If you want to know how to get on in the Obama administration, consider the case of Samantha Power. With her husband, fellow Harvard lawyer Cass "Nudge" Sunstein, she is one half of a media don double act. Not yet 40, Dublin-born Power has built up an enviable public profile, using her experience as a reporter in the Balkans to become an academic expert on genocide, while impressing interviewers with her Amazonian looks and athletic prowess.
Most astutely, Power was among the first to hitch her wagon to the rising star of another Harvard lawyer, Barack Obama. Lunching in 2005 with the then unknown Illinois senator had changed her life, she later swooned. With Obama leading Hillary Clinton for the Democratic nomination, Power boasted of how Barack would text her.
Then disaster struck. In mid-campaign, Power took time off from her job to go on an ill-starred European book tour. "We f****d up in Ohio," she told a Scotsman reporter. "[Hillary] is a monster, too - that is off the record - she is stooping to anything." Quite apart from the dubious ethics of a Pulitzer Prize-winner seeking to withdraw a remark made on the record, her attempt to smear Clinton instantly rebounded. Power was fired. A year ago, her political career appeared to be over before it had really begun.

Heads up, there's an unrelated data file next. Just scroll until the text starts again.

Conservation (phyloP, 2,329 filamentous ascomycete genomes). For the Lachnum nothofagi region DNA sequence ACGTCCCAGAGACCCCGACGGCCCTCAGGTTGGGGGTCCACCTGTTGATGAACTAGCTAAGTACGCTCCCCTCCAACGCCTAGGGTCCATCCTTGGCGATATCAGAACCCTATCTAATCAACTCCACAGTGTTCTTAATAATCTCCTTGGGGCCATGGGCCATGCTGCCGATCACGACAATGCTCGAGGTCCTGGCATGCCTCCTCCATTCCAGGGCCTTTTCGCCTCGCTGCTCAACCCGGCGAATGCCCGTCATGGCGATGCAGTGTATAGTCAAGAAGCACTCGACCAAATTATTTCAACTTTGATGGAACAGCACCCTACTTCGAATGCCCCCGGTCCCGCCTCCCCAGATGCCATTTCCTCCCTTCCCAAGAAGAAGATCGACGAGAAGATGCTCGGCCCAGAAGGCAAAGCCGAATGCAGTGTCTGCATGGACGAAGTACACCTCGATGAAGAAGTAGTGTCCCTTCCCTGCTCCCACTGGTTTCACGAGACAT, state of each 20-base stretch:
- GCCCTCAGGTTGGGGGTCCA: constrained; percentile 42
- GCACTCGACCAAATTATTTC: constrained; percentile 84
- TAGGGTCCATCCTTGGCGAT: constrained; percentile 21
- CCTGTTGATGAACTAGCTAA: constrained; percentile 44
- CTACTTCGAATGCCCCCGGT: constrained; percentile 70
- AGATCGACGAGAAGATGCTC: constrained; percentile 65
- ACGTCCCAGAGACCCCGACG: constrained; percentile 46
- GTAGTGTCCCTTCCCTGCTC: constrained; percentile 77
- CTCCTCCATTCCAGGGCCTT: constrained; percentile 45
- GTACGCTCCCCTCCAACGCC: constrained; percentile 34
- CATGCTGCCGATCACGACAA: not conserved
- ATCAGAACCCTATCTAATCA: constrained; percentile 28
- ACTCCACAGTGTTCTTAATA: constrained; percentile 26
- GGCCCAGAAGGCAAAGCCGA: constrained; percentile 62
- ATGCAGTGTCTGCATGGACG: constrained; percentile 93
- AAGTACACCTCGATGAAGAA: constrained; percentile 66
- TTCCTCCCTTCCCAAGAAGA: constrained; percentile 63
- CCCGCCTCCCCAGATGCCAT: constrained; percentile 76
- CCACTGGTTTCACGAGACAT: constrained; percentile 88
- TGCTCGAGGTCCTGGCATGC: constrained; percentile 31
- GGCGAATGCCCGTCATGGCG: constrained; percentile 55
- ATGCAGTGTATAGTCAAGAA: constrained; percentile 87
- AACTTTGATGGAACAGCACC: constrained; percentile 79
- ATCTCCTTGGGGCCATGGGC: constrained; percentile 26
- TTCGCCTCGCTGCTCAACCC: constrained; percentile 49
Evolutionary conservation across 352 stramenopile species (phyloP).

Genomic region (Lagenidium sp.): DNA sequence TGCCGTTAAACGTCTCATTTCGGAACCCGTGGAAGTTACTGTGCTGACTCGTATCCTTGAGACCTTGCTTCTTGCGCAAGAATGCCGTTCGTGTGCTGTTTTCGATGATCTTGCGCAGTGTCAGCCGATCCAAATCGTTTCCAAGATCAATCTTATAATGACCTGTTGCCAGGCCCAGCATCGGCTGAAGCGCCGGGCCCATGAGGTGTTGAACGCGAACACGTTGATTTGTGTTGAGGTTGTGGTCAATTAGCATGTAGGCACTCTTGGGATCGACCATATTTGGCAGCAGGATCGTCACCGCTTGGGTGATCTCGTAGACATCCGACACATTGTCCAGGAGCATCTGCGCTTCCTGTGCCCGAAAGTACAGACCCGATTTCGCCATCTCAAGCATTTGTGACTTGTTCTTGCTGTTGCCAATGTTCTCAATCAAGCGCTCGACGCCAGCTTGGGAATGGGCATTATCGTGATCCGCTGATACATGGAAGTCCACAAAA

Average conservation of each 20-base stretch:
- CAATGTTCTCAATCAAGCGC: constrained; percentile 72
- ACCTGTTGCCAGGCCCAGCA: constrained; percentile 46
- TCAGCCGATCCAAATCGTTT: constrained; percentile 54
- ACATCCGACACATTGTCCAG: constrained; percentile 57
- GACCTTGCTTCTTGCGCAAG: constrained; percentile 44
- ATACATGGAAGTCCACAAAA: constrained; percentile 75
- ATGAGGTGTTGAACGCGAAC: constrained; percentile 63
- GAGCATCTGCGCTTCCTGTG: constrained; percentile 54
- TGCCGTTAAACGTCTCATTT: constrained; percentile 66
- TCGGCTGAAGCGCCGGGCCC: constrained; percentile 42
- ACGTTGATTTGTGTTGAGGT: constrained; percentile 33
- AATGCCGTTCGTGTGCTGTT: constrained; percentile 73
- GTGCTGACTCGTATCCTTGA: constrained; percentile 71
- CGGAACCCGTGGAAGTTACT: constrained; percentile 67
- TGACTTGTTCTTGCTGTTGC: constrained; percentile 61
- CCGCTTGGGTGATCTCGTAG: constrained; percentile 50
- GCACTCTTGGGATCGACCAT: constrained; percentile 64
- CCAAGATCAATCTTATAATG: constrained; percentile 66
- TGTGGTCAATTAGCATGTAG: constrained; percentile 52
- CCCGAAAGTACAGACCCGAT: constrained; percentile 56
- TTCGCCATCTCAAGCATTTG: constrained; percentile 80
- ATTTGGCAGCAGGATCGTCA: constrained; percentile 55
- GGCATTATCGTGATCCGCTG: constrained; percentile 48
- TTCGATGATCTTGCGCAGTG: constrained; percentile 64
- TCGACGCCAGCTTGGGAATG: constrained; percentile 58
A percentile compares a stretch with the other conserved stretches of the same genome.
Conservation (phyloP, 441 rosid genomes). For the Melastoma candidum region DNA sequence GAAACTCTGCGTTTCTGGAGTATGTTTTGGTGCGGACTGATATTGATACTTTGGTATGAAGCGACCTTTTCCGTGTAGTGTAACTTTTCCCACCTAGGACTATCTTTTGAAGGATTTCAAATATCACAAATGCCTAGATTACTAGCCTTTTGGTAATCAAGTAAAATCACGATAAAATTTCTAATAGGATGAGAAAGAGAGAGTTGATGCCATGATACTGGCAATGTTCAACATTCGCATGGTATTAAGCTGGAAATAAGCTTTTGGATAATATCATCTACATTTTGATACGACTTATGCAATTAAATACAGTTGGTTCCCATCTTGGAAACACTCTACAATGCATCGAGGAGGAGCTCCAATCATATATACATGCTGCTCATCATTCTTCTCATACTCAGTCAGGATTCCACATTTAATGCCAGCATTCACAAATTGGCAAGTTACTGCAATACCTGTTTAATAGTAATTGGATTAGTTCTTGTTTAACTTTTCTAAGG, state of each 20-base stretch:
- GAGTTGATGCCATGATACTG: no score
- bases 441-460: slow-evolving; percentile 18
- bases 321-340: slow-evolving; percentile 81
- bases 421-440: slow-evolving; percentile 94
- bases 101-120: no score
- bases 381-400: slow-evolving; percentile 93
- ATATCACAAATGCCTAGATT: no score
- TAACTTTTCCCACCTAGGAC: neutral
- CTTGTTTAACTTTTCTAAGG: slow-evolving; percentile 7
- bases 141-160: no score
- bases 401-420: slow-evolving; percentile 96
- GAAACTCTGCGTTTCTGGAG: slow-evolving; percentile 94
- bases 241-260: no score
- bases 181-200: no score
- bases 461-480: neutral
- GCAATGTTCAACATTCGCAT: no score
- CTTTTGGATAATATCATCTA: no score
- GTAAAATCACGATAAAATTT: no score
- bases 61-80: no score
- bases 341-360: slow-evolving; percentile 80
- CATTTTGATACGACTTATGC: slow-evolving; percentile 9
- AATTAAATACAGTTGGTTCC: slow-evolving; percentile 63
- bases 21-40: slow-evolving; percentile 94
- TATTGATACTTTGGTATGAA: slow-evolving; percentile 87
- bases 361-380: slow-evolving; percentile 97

Obama's victory, however, allowed Power to make an improbable comeback. Monstering Hillary seems an unlikely qualification for a career as a White House foreign policy adviser. But no sooner had the new president appointed Clinton as his Secretary of State, than her bête noire re-emerged in a senior role at the National Security Council (NSC).